There is an entire vignette on the different convergence criteria available. The defaults should do a reasonable, albeit fairly conservative, job.

Logging progress to console

If you want to keep track of the progress of the optimization, set the verbose option to TRUE:

res <- mize(rb0, rb_fg, grad_tol = 1e-3, ginf_tol = 1e-3, max_iter = 10, 
            verbose = TRUE)
#> 09:17:31 iter 0 f = 24.2 g2 = 232.9 ginf = 215.6 nf = 1 ng = 1 step = 0 alpha = 0
#> 09:17:31 iter 1 f = 19.5 g2 = 200.9 ginf = 185.6 nf = 3 ng = 3 step = 0.02169 alpha = 9.312e-05
#> 09:17:31 iter 2 f = 11.57 g2 = 135.4 ginf = 124.6 nf = 4 ng = 4 step = 0.04729 alpha = 0.3469
#> 09:17:31 iter 3 f = 4.281 g2 = 17.28 ginf = 16.27 nf = 5 ng = 5 step = 0.09809 alpha = 1
#> 09:17:31 iter 4 f = 4.144 g2 = 2.588 ginf = 2.469 nf = 6 ng = 6 step = 0.01426 alpha = 1
#> 09:17:31 iter 5 f = 4.139 g2 = 1.773 ginf = 1.626 nf = 7 ng = 7 step = 0.002565 alpha = 1
#> 09:17:31 iter 6 f = 4.132 g2 = 2.44 ginf = 2.327 nf = 8 ng = 8 step = 0.004716 alpha = 1
#> 09:17:31 iter 7 f = 4.12 g2 = 3.727 ginf = 3.033 nf = 9 ng = 9 step = 0.009086 alpha = 0.4616
#> 09:17:31 iter 8 f = 4.098 g2 = 5.427 ginf = 3.863 nf = 10 ng = 10 step = 0.01724 alpha = 0.2631
#> 09:17:31 iter 9 f = 2.569 g2 = 8.248 ginf = 7.431 nf = 16 ng = 16 step = 0.8311 alpha = 4.743
#> 09:17:31 iter 10 f = 2.553 g2 = 11.67 ginf = 9.996 nf = 18 ng = 18 step = 0.04657 alpha = 0.05068

As you can see, information about the state of the optimization is logged to the console every time the convergence criteria are checked. The values logged are:

Note that values are also provided for iteration 0, which represents the state of par at its starting point. Because this requires a function evaluation that might otherwise not be needed, you may get results where nf and ng are one larger than you’d otherwise expect if verbose was FALSE.

Logging every iteration might be more output than you want. You can also set the log_every parameter to make logging slightly less noisy:

res <- mize(rb0, rb_fg, grad_tol = 1e-3, verbose = TRUE, log_every = 10)
#> 09:17:31 iter 0 f = 24.2 g2 = 232.9 nf = 1 ng = 1 step = 0 alpha = 0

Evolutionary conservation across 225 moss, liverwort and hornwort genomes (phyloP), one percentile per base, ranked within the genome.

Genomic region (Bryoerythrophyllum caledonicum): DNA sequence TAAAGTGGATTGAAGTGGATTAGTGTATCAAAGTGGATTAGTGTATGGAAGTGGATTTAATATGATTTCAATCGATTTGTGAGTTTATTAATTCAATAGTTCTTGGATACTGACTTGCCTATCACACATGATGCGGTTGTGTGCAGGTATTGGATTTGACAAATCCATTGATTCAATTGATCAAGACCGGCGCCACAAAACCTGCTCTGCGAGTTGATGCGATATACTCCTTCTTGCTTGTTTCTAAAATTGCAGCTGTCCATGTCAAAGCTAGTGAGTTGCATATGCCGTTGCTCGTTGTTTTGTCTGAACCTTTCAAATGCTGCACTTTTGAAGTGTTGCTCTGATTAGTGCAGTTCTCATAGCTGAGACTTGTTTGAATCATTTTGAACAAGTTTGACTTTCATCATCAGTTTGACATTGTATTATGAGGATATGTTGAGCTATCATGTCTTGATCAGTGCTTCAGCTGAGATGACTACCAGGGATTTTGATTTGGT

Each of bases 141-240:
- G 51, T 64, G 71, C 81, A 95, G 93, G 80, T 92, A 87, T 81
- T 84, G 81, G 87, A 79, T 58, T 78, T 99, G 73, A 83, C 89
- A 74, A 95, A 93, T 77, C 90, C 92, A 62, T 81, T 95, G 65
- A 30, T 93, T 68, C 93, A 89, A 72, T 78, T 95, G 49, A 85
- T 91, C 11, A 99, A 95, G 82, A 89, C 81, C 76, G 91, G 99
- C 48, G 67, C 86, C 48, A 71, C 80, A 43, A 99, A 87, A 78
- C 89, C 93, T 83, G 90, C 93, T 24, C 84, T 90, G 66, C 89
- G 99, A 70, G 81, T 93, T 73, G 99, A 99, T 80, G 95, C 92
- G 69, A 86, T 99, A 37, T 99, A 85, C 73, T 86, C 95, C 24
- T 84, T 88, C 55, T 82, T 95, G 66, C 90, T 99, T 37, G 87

#> 09:17:31 iter 10 f = 2.553 g2 = 11.67 nf = 18 ng = 18 step = 0.04657 alpha = 0.05068
#> 09:17:31 iter 20 f = 0.5142 g2 = 3.001 nf = 31 ng = 31 step = 0.1319 alpha = 1
#> 09:17:31 iter 30 f = 0.009862 g2 = 3.333 nf = 42 ng = 42 step = 0.03554 alpha = 0.1706
#> 09:17:31 iter 37 f = 4.522e-10 g2 = 0.0009379 nf = 49 ng = 49 step = 0.0002131 alpha = 1

On the assumption that you probably want to see information about the last iteration, this is also reported, even if it wouldn’t normally be reported according to the setting for log_every.

Storing progress

You may wish to do more than stare at the progress numbers logged to the console during optimization when verbose = TRUE. If you would like access to these values after optimization, set the store_progress parameter to true, and a data frame called progress will be part of the return value:

res <- mize(rb0, rb_fg, store_progress = TRUE, log_every = 10)
#>               f nf ng         step      alpha
#> 0  2.420000e+01  1  0 0.0000000000 0.00000000
#> 10 2.552598e+00 18 18 0.0465699833 0.05067737
#> 20 5.142086e-01 31 31 0.1319347626 1.00000000
#> 30 9.862134e-03 42 42 0.0355364981 0.17057755
#> 37 4.521673e-10 49 49 0.0002130984 1.00000000

As can be seen, store_progress will also obey the log_every parameter and not store every iteration of convergence information if requested.

Optimization Methods

The available optimization methods are listed below. I won’t be describing the algorithms behind them in any depth. For that, you should look in the book by Nocedal and Wright.